Crosses breaking first due to technique

Discussion in 'Tennis Tips/Instruction' started by vagabond, Feb 7, 2009.

  1. vagabond

    vagabond New User

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    I think 95% of people have mains break before crosses, but for some reason my crosses are breaking first. I just started tennis last September, and I've been hitting with a wilson tour 90 currently strung with alu 16L/Nxt 16 (crosses). I've noticed that the crosses shift upwards towards the head of the racquet, and the mains don't shift at all, even though i'm hitting with topspin. I've included a picture to illustrate the point. Does anyone else have this problem? What can I do to correct it?

    [​IMG]
     
    #1
  2. samster

    samster Legend

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    the NXT is simply not as durable as the ALU.
     
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  3. vagabond

    vagabond New User

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    I strung with just 1 type of string last time and the same thing happened.
     
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  4. sukivan

    sukivan Banned

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    was it NXT as well? because NXT is notorious for breaking after like 10 minutes.
     
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  5. mistapooh

    mistapooh Semi-Pro

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    Yeah, what ends up happening is that as you brush up, the mains cut deep and scrapes the cross. You're fine.
     
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  6. oneguy21

    oneguy21 Banned

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    NXT isn't a durable string. To string it in the crosses with a polyester in the mains is a guarantee that'll break soon.

    Whenever you're hybrid stringing put the poly in the crosses if you want your gut/synthetic/multi to last.
     
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  7. vagabond

    vagabond New User

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    got it...thanks!
     
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  8. LeeD

    LeeD Bionic Poster

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    Or increase tension by 5, the strings don't shift, and they don't break nearly as fast.
     
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  9. Nellie

    Nellie Hall of Fame

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    to answer your question, your crosses will move like that if you are late and hit behind you. Imagine that if you hold the racquet straight at your side. If you hit early, with the racquet out front, the force of the ball contacting the strings will push the strings down toward the handle. Now, if you hold the racquet out behind you at an angle, the force of the ball will push the strings out, toward the racquet edge. If you have shaky timing (early and late) the strings will be pushed back and forth, causing the crosses to break.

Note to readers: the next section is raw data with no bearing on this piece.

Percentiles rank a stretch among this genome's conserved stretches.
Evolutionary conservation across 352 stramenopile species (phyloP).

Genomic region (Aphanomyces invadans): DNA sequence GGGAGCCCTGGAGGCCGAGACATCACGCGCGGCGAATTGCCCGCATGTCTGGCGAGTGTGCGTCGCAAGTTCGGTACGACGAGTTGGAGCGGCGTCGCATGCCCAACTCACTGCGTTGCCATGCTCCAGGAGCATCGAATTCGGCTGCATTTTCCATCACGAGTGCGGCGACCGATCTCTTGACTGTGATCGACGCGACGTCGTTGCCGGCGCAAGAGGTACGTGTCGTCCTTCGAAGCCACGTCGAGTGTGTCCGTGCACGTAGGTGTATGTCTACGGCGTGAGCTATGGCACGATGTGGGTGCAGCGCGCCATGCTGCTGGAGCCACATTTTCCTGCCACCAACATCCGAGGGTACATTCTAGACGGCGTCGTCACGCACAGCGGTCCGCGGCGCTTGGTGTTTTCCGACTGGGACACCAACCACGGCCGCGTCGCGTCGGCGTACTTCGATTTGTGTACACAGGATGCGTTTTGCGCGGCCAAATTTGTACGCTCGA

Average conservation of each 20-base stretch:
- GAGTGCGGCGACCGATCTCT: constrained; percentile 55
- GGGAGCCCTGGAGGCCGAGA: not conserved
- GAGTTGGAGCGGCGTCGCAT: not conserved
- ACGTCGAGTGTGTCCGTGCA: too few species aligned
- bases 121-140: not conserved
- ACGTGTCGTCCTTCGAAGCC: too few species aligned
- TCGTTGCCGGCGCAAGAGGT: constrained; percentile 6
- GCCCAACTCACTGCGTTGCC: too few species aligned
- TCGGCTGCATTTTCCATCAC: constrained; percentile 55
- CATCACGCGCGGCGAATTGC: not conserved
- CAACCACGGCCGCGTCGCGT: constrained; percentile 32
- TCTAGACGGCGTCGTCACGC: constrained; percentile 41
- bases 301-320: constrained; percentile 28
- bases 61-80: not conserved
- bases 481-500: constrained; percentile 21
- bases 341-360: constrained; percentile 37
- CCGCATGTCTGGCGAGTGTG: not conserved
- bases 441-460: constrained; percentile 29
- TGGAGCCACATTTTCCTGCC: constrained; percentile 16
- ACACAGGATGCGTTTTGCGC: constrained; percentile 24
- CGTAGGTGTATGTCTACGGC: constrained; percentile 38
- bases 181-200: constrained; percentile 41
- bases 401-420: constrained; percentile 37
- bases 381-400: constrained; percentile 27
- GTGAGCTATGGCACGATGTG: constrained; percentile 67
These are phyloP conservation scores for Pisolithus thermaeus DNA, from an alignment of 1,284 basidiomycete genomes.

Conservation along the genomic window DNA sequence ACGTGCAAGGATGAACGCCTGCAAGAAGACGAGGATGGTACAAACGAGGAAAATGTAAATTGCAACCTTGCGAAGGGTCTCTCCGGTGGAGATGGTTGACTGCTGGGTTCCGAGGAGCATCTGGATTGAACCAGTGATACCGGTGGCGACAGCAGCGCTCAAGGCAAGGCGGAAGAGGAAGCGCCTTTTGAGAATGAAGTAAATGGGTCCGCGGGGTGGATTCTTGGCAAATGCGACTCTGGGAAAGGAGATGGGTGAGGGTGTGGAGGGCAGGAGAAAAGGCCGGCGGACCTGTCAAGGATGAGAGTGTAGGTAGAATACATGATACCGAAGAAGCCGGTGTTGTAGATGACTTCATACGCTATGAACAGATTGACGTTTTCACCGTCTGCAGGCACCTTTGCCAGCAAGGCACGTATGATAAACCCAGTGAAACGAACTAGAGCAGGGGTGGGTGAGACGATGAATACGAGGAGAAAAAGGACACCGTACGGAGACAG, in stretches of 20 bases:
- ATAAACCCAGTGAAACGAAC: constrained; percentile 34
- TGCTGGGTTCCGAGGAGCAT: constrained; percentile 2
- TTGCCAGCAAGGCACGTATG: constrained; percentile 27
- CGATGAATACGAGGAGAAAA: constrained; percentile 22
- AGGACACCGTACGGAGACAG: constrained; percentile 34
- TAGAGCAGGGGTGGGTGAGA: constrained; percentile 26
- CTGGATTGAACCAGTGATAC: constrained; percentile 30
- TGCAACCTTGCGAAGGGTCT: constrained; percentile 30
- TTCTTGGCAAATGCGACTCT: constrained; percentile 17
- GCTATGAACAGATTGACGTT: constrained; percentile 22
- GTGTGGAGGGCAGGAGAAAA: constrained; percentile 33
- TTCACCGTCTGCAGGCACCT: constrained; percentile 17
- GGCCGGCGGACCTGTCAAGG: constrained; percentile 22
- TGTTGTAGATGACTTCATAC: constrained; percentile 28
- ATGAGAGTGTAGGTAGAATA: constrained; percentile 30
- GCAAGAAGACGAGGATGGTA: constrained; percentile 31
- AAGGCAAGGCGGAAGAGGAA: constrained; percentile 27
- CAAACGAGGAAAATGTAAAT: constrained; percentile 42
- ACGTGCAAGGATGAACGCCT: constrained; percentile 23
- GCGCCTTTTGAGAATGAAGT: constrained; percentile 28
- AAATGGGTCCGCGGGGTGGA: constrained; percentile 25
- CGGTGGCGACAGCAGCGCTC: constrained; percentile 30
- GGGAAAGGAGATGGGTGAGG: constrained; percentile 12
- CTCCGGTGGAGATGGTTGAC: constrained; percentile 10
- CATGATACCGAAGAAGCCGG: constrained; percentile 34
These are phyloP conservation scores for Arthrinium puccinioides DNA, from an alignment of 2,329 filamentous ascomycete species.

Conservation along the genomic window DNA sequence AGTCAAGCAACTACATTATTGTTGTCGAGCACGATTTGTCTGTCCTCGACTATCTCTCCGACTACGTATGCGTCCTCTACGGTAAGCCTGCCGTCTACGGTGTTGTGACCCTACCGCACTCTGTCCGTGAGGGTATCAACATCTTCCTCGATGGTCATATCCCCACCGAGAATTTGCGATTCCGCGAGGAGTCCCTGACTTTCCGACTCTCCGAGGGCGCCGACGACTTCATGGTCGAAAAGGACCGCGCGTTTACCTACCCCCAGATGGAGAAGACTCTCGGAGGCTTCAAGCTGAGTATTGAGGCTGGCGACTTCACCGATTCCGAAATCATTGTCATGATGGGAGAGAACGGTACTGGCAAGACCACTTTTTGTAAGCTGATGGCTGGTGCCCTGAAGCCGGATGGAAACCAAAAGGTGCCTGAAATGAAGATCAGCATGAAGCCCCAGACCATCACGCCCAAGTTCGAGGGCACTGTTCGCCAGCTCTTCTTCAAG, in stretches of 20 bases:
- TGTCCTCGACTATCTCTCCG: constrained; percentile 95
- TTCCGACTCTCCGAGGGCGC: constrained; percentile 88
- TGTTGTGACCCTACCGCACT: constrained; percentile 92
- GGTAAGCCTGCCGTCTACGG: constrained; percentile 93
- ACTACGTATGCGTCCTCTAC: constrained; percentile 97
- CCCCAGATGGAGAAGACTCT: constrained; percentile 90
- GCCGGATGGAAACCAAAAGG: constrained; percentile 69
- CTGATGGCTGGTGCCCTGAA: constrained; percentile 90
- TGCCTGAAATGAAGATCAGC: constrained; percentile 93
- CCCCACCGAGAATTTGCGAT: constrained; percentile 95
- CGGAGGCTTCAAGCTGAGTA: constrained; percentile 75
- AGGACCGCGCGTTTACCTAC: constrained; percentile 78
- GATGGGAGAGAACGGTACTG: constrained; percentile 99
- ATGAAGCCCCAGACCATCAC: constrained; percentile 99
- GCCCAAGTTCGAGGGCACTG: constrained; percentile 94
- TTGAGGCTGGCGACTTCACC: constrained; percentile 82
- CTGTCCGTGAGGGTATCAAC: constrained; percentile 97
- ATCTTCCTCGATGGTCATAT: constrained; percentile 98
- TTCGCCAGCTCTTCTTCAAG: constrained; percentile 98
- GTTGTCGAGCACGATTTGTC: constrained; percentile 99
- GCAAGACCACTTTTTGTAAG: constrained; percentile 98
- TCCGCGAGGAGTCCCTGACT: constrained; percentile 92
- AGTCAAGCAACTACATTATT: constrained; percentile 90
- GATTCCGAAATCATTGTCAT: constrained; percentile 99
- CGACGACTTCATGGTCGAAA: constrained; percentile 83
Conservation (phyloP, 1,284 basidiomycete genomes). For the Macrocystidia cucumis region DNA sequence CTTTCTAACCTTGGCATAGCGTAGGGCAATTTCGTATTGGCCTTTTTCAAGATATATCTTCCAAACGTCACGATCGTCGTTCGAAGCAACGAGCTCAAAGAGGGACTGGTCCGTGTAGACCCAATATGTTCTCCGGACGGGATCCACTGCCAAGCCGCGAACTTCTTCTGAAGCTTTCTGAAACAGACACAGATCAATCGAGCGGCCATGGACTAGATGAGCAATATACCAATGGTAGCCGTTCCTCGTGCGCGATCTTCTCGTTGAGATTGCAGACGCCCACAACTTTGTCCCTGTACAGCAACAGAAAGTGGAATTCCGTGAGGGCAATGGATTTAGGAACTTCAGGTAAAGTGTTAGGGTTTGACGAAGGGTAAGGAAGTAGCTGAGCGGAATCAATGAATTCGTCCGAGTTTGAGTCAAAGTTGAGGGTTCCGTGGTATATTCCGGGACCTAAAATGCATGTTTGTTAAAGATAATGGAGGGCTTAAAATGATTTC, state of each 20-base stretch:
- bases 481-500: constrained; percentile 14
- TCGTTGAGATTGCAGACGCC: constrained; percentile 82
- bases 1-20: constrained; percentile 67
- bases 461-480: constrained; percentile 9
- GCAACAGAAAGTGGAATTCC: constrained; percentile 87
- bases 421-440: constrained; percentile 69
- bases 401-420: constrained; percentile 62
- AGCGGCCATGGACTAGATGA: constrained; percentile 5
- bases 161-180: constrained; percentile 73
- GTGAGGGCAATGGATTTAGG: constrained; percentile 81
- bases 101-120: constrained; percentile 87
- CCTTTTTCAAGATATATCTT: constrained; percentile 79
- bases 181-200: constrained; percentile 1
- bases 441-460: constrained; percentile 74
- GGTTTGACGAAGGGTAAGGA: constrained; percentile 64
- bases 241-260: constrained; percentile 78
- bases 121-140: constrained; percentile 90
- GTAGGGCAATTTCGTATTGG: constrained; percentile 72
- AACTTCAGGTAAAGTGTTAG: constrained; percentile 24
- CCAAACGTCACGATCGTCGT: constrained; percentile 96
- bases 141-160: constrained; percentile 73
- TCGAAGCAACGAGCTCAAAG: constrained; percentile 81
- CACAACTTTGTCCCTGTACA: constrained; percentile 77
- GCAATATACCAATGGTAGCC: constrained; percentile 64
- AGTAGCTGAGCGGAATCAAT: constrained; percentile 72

Last edited: Feb 8, 2009
    #9
  10. vagabond

    vagabond New User

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    yeah, I agree with what you're saying. I think my timing is often late. Will take time to correct this.
     
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  11. albino smurf

    albino smurf Professional

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    I had a similair issue and sped up my preparation with the focus on correct and efficient footwork versus speeding up my takeback FWIW. At first I thought I wasn't getting the racquet back quick enough because of the K0s weight, but after a little while I realized that it was much easier and better for my form if I popped into my position quickly instead of bringing the racquet back quicker or speeding up parts of my strokes.
     
    #11
  12. reomi

    reomi New User

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    I can't say I agree with this advice. If you're gut/multi/synth is in the mains, it will be moving back and forth across the poly which will saw right through it. Plus the play of the hybrid will be different since now the poly imparts less of its characteristics being in the crosses.

    What tension have you strung at? How long after a new string job does this begin to occur? How long do your strings last? Have you considered string savers?

    I agree with the late contact point issue. A good thing to mimic from the top pros is watching the ball to contact and keep looking at the contact point after the swing has completed. If you can work on this much of your timing and control issues will diminsh.
     
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